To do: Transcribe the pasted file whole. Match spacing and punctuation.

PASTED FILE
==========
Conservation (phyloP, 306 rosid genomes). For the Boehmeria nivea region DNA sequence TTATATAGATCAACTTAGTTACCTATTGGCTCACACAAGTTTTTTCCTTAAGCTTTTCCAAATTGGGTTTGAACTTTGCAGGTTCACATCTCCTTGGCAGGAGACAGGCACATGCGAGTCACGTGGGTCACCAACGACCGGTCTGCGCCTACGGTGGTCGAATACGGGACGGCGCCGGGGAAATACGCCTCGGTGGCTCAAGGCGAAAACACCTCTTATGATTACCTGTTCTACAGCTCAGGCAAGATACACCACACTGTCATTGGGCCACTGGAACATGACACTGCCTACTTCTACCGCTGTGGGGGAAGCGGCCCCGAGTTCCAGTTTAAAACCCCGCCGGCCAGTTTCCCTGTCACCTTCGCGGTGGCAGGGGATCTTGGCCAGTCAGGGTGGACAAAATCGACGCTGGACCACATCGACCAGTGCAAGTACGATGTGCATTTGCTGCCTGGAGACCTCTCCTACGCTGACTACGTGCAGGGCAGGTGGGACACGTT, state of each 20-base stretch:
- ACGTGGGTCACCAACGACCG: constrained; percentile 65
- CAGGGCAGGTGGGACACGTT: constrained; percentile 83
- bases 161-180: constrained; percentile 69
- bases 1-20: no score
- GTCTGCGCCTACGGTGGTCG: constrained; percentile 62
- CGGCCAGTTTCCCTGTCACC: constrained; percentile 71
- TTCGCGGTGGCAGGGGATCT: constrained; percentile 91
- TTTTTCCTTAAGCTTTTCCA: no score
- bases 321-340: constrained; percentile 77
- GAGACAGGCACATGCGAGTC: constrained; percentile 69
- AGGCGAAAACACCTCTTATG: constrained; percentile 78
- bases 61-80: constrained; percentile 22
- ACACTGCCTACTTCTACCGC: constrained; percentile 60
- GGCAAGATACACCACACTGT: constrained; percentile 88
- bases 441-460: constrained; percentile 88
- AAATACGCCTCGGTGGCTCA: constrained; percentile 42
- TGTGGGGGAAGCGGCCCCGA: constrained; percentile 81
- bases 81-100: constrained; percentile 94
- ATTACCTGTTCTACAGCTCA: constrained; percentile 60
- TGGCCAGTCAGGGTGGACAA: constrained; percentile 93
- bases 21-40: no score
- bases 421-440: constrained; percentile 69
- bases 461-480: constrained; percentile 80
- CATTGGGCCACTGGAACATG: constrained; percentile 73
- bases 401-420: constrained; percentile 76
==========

Conservation (phyloP, 306 rosid genomes). For the Boehmeria nivea region DNA sequence TTATATAGATCAACTTAGTTACCTATTGGCTCACACAAGTTTTTTCCTTAAGCTTTTCCAAATTGGGTTTGAACTTTGCAGGTTCACATCTCCTTGGCAGGAGACAGGCACATGCGAGTCACGTGGGTCACCAACGACCGGTCTGCGCCTACGGTGGTCGAATACGGGACGGCGCCGGGGAAATACGCCTCGGTGGCTCAAGGCGAAAACACCTCTTATGATTACCTGTTCTACAGCTCAGGCAAGATACACCACACTGTCATTGGGCCACTGGAACATGACACTGCCTACTTCTACCGCTGTGGGGGAAGCGGCCCCGAGTTCCAGTTTAAAACCCCGCCGGCCAGTTTCCCTGTCACCTTCGCGGTGGCAGGGGATCTTGGCCAGTCAGGGTGGACAAAATCGACGCTGGACCACATCGACCAGTGCAAGTACGATGTGCATTTGCTGCCTGGAGACCTCTCCTACGCTGACTACGTGCAGGGCAGGTGGGACACGTT, state of each 20-base stretch:
- ACGTGGGTCACCAACGACCG: constrained; percentile 65
- CAGGGCAGGTGGGACACGTT: constrained; percentile 83
- bases 161-180: constrained; percentile 69
- bases 1-20: no score
- GTCTGCGCCTACGGTGGTCG: constrained; percentile 62
- CGGCCAGTTTCCCTGTCACC: constrained; percentile 71
- TTCGCGGTGGCAGGGGATCT: constrained; percentile 91
- TTTTTCCTTAAGCTTTTCCA: no score
- bases 321-340: constrained; percentile 77
- GAGACAGGCACATGCGAGTC: constrained; percentile 69
- AGGCGAAAACACCTCTTATG: constrained; percentile 78
- bases 61-80: constrained; percentile 22
- ACACTGCCTACTTCTACCGC: constrained; percentile 60
- GGCAAGATACACCACACTGT: constrained; percentile 88
- bases 441-460: constrained; percentile 88
- AAATACGCCTCGGTGGCTCA: constrained; percentile 42
- TGTGGGGGAAGCGGCCCCGA: constrained; percentile 81
- bases 81-100: constrained; percentile 94
- ATTACCTGTTCTACAGCTCA: constrained; percentile 60
- TGGCCAGTCAGGGTGGACAA: constrained; percentile 93
- bases 21-40: no score
- bases 421-440: constrained; percentile 69
- bases 461-480: constrained; percentile 80
- CATTGGGCCACTGGAACATG: constrained; percentile 73
- bases 401-420: constrained; percentile 76